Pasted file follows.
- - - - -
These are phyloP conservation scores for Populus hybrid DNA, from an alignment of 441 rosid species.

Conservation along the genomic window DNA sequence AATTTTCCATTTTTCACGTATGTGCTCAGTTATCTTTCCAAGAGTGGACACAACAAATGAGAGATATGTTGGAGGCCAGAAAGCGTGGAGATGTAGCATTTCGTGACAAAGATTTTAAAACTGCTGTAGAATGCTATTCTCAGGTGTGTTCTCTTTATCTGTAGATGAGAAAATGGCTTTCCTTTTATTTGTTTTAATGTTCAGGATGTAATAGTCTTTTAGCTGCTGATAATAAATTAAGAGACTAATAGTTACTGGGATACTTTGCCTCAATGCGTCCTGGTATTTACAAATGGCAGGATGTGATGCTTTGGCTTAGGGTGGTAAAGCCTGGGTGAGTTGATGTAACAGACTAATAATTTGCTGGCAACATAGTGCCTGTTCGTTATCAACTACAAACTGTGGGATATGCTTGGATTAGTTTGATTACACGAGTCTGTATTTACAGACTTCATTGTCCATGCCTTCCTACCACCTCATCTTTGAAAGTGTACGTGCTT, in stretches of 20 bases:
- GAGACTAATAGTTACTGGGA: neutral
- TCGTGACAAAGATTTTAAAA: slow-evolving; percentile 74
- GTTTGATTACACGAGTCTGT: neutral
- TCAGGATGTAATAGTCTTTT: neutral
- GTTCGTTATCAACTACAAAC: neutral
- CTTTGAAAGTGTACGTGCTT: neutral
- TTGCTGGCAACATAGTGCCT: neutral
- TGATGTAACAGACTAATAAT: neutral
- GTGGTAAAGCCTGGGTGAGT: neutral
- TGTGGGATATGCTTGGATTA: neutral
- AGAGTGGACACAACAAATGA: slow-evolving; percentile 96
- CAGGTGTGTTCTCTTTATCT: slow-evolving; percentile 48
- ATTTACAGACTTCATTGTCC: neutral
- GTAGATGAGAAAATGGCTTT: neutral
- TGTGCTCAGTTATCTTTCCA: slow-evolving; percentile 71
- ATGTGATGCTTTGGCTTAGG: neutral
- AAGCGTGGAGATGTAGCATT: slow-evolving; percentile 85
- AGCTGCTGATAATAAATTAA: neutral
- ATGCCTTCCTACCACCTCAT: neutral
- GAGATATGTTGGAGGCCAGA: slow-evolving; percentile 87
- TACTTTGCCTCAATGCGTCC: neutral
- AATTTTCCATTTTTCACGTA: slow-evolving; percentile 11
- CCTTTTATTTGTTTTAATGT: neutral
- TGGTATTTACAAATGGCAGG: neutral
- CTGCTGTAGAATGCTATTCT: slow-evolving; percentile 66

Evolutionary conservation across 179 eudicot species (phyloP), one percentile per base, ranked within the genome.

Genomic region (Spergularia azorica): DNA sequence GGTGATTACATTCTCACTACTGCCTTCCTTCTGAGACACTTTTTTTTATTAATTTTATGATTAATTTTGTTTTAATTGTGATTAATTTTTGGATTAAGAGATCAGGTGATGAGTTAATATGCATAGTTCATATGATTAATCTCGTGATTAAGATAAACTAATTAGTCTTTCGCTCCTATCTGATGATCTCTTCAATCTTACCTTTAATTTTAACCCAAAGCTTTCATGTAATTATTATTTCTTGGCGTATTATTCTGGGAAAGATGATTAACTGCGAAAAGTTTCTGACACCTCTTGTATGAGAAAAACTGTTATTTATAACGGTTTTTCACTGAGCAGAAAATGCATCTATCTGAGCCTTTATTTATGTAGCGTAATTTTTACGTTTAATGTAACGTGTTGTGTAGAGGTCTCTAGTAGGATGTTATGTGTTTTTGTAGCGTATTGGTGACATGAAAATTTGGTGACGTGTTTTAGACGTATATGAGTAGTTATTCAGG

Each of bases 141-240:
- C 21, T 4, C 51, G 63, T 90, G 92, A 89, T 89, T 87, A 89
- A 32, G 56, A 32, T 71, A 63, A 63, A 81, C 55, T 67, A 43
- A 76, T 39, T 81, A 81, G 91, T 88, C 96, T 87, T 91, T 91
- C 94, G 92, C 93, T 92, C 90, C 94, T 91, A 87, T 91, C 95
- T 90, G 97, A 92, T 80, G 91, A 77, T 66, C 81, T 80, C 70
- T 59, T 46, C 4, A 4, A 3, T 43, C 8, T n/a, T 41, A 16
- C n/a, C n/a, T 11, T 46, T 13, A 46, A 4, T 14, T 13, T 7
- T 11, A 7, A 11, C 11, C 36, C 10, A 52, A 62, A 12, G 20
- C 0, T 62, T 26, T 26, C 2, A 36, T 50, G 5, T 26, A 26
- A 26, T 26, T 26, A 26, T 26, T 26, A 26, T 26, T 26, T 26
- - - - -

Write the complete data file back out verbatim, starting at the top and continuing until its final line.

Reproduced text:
These are phyloP conservation scores for Populus hybrid DNA, from an alignment of 441 rosid species.

Conservation along the genomic window DNA sequence AATTTTCCATTTTTCACGTATGTGCTCAGTTATCTTTCCAAGAGTGGACACAACAAATGAGAGATATGTTGGAGGCCAGAAAGCGTGGAGATGTAGCATTTCGTGACAAAGATTTTAAAACTGCTGTAGAATGCTATTCTCAGGTGTGTTCTCTTTATCTGTAGATGAGAAAATGGCTTTCCTTTTATTTGTTTTAATGTTCAGGATGTAATAGTCTTTTAGCTGCTGATAATAAATTAAGAGACTAATAGTTACTGGGATACTTTGCCTCAATGCGTCCTGGTATTTACAAATGGCAGGATGTGATGCTTTGGCTTAGGGTGGTAAAGCCTGGGTGAGTTGATGTAACAGACTAATAATTTGCTGGCAACATAGTGCCTGTTCGTTATCAACTACAAACTGTGGGATATGCTTGGATTAGTTTGATTACACGAGTCTGTATTTACAGACTTCATTGTCCATGCCTTCCTACCACCTCATCTTTGAAAGTGTACGTGCTT, in stretches of 20 bases:
- GAGACTAATAGTTACTGGGA: neutral
- TCGTGACAAAGATTTTAAAA: slow-evolving; percentile 74
- GTTTGATTACACGAGTCTGT: neutral
- TCAGGATGTAATAGTCTTTT: neutral
- GTTCGTTATCAACTACAAAC: neutral
- CTTTGAAAGTGTACGTGCTT: neutral
- TTGCTGGCAACATAGTGCCT: neutral
- TGATGTAACAGACTAATAAT: neutral
- GTGGTAAAGCCTGGGTGAGT: neutral
- TGTGGGATATGCTTGGATTA: neutral
- AGAGTGGACACAACAAATGA: slow-evolving; percentile 96
- CAGGTGTGTTCTCTTTATCT: slow-evolving; percentile 48
- ATTTACAGACTTCATTGTCC: neutral
- GTAGATGAGAAAATGGCTTT: neutral
- TGTGCTCAGTTATCTTTCCA: slow-evolving; percentile 71
- ATGTGATGCTTTGGCTTAGG: neutral
- AAGCGTGGAGATGTAGCATT: slow-evolving; percentile 85
- AGCTGCTGATAATAAATTAA: neutral
- ATGCCTTCCTACCACCTCAT: neutral
- GAGATATGTTGGAGGCCAGA: slow-evolving; percentile 87
- TACTTTGCCTCAATGCGTCC: neutral
- AATTTTCCATTTTTCACGTA: slow-evolving; percentile 11
- CCTTTTATTTGTTTTAATGT: neutral
- TGGTATTTACAAATGGCAGG: neutral
- CTGCTGTAGAATGCTATTCT: slow-evolving; percentile 66

Evolutionary conservation across 179 eudicot species (phyloP), one percentile per base, ranked within the genome.

Genomic region (Spergularia azorica): DNA sequence GGTGATTACATTCTCACTACTGCCTTCCTTCTGAGACACTTTTTTTTATTAATTTTATGATTAATTTTGTTTTAATTGTGATTAATTTTTGGATTAAGAGATCAGGTGATGAGTTAATATGCATAGTTCATATGATTAATCTCGTGATTAAGATAAACTAATTAGTCTTTCGCTCCTATCTGATGATCTCTTCAATCTTACCTTTAATTTTAACCCAAAGCTTTCATGTAATTATTATTTCTTGGCGTATTATTCTGGGAAAGATGATTAACTGCGAAAAGTTTCTGACACCTCTTGTATGAGAAAAACTGTTATTTATAACGGTTTTTCACTGAGCAGAAAATGCATCTATCTGAGCCTTTATTTATGTAGCGTAATTTTTACGTTTAATGTAACGTGTTGTGTAGAGGTCTCTAGTAGGATGTTATGTGTTTTTGTAGCGTATTGGTGACATGAAAATTTGGTGACGTGTTTTAGACGTATATGAGTAGTTATTCAGG

Each of bases 141-240:
- C 21, T 4, C 51, G 63, T 90, G 92, A 89, T 89, T 87, A 89
- A 32, G 56, A 32, T 71, A 63, A 63, A 81, C 55, T 67, A 43
- A 76, T 39, T 81, A 81, G 91, T 88, C 96, T 87, T 91, T 91
- C 94, G 92, C 93, T 92, C 90, C 94, T 91, A 87, T 91, C 95
- T 90, G 97, A 92, T 80, G 91, A 77, T 66, C 81, T 80, C 70
- T 59, T 46, C 4, A 4, A 3, T 43, C 8, T n/a, T 41, A 16
- C n/a, C n/a, T 11, T 46, T 13, A 46, A 4, T 14, T 13, T 7
- T 11, A 7, A 11, C 11, C 36, C 10, A 52, A 62, A 12, G 20
- C 0, T 62, T 26, T 26, C 2, A 36, T 50, G 5, T 26, A 26
- A 26, T 26, T 26, A 26, T 26, T 26, A 26, T 26, T 26, T 26